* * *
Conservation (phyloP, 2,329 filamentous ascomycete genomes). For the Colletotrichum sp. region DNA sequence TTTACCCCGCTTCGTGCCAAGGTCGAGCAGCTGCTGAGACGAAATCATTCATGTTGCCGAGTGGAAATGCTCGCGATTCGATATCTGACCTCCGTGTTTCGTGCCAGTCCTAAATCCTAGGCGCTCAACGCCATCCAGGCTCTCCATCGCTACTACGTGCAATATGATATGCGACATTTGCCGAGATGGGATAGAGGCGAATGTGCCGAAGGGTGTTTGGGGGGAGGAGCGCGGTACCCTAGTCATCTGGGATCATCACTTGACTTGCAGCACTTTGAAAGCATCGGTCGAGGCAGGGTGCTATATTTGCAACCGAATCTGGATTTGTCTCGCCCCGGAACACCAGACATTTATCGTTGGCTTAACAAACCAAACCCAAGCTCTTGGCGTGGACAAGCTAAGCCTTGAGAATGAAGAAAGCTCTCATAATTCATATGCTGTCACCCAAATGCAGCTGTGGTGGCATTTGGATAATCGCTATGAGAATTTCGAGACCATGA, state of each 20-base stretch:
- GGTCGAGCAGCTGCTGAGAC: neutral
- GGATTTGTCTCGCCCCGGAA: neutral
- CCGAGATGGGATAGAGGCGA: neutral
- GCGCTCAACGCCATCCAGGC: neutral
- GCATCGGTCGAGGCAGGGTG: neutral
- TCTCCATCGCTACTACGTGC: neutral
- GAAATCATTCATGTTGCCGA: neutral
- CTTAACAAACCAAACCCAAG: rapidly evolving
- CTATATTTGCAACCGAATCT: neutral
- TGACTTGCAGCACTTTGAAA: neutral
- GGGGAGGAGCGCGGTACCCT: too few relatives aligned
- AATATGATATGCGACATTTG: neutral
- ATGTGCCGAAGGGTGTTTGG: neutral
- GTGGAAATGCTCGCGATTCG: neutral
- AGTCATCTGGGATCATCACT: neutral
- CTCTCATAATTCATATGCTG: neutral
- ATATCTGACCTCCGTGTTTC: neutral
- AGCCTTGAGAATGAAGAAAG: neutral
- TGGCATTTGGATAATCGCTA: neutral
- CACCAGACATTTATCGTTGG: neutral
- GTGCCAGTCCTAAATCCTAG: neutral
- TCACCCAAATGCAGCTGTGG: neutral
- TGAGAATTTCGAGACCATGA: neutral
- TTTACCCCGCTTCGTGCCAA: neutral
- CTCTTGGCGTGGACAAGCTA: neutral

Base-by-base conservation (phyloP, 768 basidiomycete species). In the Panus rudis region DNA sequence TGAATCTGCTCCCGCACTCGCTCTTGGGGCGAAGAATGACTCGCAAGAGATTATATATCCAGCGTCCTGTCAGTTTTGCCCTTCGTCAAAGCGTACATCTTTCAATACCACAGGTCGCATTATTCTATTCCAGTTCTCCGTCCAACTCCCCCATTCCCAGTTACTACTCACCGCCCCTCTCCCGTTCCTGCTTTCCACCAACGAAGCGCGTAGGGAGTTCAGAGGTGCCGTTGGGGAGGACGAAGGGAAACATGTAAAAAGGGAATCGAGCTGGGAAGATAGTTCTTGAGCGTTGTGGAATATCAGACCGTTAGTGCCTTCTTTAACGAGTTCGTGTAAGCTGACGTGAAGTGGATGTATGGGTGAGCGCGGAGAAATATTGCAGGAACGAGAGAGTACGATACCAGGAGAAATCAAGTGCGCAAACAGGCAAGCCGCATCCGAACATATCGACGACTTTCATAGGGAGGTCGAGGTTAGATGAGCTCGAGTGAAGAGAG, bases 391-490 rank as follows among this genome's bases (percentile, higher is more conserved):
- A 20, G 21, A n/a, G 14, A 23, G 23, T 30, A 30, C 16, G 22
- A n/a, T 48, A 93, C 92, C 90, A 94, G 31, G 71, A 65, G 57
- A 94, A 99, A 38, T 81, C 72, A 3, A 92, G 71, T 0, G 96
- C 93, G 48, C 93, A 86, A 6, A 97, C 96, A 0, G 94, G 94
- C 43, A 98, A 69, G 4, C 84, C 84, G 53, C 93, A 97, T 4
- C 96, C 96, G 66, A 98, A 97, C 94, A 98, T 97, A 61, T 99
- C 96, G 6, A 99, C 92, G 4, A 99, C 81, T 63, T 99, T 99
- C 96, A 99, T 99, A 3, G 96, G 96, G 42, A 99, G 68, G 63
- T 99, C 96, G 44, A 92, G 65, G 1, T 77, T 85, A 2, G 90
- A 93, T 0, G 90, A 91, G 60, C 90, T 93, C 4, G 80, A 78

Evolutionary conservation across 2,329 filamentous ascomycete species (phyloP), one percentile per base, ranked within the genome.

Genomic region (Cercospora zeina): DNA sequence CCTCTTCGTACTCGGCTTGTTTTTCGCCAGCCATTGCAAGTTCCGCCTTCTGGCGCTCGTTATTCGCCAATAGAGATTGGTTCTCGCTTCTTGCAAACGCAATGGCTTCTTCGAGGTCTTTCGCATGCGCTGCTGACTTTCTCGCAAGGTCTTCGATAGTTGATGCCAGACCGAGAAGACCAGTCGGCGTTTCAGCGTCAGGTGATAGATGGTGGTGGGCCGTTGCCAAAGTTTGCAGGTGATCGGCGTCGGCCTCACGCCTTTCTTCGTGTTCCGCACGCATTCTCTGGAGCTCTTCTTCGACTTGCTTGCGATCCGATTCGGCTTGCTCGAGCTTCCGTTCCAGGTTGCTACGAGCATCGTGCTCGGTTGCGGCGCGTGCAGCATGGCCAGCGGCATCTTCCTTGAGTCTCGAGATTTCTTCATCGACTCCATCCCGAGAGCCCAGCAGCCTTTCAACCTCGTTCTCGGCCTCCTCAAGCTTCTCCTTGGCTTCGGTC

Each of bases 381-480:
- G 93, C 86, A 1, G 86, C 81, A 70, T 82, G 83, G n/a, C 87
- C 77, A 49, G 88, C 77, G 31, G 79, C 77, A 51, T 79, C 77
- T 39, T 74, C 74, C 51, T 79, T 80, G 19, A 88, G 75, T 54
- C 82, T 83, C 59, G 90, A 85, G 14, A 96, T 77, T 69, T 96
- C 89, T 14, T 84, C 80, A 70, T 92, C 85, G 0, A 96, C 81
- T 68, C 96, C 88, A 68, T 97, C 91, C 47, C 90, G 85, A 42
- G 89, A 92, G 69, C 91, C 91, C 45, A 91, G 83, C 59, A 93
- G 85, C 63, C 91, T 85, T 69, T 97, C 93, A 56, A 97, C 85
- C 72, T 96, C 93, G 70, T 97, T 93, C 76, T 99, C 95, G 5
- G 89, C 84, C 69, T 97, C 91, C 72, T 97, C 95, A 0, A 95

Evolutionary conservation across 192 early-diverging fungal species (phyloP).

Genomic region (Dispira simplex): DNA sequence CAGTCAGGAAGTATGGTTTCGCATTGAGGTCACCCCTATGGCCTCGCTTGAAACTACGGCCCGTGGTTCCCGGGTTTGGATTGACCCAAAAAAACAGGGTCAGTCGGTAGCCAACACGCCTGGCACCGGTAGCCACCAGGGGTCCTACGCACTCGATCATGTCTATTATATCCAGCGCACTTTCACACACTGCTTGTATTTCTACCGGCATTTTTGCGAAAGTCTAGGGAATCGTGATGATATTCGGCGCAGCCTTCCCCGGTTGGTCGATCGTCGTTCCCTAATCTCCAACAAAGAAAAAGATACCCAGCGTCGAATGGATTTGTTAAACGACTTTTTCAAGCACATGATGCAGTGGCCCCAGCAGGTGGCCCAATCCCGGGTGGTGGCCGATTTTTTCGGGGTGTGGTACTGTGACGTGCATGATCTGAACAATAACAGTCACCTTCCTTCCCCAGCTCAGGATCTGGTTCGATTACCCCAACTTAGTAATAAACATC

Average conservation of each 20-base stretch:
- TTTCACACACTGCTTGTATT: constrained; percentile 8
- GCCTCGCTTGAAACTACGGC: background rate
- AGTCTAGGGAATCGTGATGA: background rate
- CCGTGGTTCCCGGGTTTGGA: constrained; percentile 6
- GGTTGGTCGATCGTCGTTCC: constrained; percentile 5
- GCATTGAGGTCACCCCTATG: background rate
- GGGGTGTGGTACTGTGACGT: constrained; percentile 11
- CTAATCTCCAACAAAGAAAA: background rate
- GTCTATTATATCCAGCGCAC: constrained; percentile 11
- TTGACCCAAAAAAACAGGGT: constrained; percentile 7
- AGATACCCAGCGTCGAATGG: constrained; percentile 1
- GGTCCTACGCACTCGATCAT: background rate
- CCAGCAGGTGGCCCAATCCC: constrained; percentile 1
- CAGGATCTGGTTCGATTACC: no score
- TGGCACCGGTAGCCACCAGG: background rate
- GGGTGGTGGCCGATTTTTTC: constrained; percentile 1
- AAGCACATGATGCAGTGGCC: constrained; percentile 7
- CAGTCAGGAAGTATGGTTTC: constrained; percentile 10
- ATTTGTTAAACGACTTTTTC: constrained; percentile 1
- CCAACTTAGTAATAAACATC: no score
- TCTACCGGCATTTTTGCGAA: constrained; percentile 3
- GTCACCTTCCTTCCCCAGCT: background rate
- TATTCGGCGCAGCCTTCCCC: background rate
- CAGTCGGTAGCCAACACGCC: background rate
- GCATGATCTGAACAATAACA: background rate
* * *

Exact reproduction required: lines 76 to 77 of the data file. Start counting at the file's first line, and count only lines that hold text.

- TATTCGGCGCAGCCTTCCCC: background rate
- CAGTCGGTAGCCAACACGCC: background rate